- Garfield’s shooting led to a number of innovations. While Garfield was being treated for his wounds, the 100° F weather in Washington was adding to the president’s misery. Looking to help any way they could, a group of naval engineers created a primitive air conditioner, which brought the temperature in the president’s room down by about 20°. There wouldn’t be another attempt to artificially cool the White House until the Taft administration.
- Alexander Graham Bell was greatly troubled by the news of president’s suffering and the concerning fact that Garfield’s doctors had not been able to find the bullet lodged in his body. Bell worked frantically to create a working metal detector, which he called an “induction balance,” to find the bullet and save the president. Though effective in tests, Bell was unsuccessful on the two occasions that he was able to use his invention on Garfield. But it is worth noting that the interference of Garfield’s possessive physician, Doctor (his for-real first name!) Willard Bliss, was likely to blame for the latter of these two failures. Though the original purpose of the induction balance could not be achieved, the device would later prove useful in searching for bullets in many other wounded patients and was ultimately the prototype for future metal detectors.
- Perhaps the most significant positive result of Garfield’s suffering was that it likely accelerated the acceptance of antiseptics in America. Though widely used in Europe, American doctors had continued to dismiss germ theory and the idea of infection. As a result, the wounded president was forced to endure many unwashed fingers and unsterilized instruments being plunged into his wounds to search for the elusive bullet. Garfield’s body was riddled with infection and covered with abscesses, but Doctor Willard Bliss did not believe in the antiseptic practises of Joseph Lister and did all he could to shut out other practitioners so none could object to his methods. As with any historical diagnosis, there are some conflicting opinions, but many now argue that the president could have survived the bullet wound had it been left entirely alone and that it was Garfield’s treatment which led to blood poisoning and his death. Even Garfield’s attacker would make the claim that “the doctors killed Garfield, I just shot him.” And while Guiteau was considered so uniquely insane that his brain was dissected for science, a number of medical journals and doctors agreed with him on this point.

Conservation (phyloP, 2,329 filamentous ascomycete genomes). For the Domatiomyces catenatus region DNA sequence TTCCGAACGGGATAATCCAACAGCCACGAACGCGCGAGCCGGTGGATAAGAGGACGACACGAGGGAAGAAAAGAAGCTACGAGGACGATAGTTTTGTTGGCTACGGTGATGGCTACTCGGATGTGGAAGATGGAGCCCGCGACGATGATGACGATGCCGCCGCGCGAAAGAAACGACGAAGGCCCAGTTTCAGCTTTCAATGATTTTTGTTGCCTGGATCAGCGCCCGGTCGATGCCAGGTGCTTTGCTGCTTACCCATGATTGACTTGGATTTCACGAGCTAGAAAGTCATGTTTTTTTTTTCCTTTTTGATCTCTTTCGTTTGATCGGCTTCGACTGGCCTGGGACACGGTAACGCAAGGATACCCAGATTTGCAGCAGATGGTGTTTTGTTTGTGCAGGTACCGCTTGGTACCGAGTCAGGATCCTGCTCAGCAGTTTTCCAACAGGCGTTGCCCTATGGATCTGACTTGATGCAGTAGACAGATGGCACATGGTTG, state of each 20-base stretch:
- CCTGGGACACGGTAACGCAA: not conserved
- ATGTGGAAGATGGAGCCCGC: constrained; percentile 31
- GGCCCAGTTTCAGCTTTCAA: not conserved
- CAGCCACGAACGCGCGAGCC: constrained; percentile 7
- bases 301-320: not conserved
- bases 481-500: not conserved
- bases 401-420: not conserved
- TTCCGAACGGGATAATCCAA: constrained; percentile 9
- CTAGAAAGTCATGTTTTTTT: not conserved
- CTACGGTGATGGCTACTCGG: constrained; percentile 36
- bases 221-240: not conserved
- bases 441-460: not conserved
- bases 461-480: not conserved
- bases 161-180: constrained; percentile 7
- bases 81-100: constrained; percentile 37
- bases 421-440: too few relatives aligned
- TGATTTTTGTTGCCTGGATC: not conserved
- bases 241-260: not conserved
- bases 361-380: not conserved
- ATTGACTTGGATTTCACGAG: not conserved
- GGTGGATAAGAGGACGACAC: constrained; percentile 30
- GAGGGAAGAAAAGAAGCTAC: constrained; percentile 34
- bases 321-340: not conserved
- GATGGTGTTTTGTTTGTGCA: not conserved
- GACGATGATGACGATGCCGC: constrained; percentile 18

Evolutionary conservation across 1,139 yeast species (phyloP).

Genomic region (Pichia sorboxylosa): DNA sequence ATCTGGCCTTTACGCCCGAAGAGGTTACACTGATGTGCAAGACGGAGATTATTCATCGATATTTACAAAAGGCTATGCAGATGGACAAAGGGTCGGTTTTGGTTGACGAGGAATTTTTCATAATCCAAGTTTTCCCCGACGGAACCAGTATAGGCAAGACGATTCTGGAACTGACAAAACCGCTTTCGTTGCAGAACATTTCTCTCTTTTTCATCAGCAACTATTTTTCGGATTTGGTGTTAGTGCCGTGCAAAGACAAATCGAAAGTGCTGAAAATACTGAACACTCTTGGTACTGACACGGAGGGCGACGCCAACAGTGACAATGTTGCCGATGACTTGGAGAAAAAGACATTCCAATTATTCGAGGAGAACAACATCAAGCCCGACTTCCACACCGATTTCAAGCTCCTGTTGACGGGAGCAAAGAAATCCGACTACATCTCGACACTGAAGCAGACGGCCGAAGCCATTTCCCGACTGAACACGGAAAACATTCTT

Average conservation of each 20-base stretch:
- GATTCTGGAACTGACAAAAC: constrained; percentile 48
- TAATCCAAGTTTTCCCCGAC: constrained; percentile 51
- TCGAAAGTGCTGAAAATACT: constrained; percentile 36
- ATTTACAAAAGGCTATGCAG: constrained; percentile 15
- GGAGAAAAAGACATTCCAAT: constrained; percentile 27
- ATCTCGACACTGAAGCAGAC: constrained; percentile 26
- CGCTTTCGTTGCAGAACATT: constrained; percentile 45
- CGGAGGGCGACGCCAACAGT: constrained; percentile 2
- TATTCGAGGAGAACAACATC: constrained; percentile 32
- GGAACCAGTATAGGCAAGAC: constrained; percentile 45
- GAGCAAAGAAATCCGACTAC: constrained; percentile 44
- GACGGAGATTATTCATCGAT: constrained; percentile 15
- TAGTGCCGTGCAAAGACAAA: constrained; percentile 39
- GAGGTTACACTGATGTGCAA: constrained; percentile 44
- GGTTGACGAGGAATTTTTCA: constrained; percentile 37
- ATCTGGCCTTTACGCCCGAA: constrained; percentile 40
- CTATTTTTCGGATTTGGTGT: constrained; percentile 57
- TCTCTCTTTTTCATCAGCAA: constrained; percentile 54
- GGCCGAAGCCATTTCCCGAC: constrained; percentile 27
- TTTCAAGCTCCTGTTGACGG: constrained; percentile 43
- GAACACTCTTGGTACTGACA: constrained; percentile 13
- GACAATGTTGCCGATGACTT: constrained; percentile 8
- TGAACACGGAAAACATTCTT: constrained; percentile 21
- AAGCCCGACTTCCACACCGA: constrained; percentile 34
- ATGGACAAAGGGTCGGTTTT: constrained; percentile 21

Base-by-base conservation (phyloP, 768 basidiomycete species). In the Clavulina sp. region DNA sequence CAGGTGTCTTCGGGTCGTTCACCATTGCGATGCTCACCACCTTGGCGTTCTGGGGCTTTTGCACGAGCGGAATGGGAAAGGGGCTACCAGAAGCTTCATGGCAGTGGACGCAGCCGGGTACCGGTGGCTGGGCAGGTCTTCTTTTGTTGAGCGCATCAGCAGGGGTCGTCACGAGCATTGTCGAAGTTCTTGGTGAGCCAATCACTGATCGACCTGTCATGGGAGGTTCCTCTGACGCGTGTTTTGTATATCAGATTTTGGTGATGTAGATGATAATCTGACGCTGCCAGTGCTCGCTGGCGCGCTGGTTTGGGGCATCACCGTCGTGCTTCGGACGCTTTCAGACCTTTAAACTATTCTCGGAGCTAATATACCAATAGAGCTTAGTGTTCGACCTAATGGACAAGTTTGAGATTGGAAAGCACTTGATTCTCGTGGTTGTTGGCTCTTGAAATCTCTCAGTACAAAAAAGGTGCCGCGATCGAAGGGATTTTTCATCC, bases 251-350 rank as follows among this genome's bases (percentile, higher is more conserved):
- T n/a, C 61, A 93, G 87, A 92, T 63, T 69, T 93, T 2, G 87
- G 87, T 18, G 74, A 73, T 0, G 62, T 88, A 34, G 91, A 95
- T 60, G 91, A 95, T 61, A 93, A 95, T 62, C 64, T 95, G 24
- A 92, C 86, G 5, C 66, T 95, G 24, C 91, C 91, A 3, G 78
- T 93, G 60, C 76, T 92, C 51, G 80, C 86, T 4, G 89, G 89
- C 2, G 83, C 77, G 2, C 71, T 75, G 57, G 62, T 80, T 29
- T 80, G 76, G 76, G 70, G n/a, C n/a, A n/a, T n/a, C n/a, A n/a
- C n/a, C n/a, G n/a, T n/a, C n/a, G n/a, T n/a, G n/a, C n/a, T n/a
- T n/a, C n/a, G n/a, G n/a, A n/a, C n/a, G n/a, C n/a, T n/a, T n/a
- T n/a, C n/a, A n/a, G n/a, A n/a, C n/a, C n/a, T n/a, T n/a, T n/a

It’s impossible to know exactly what kind of president Garfield would have been given more time, but there was incredible promise with an abolitionist, war hero, mathematician, geologist and supporter of agricultural science in the White House. His life and death are too fascinating for his name to rest very comfortably on a list of unremarkable presidents. It’s also hard not to be impressed by the efforts and innovations that were so numerous during the period surrounding his death.
For further reading, the dramatic stories of President James Garfield, Alexander Graham Bell, Charles Guiteau and President Chester A. Arthur are all told in Candice Millard’s book Destiny of the Republic: A Tale of Madness, Medicine and the Murder of a President.
You can also hear an abridged version of Garfield’s life in the Washington Post’s excellent “Presidential” Podcast:
In case you missed the first installment of this series: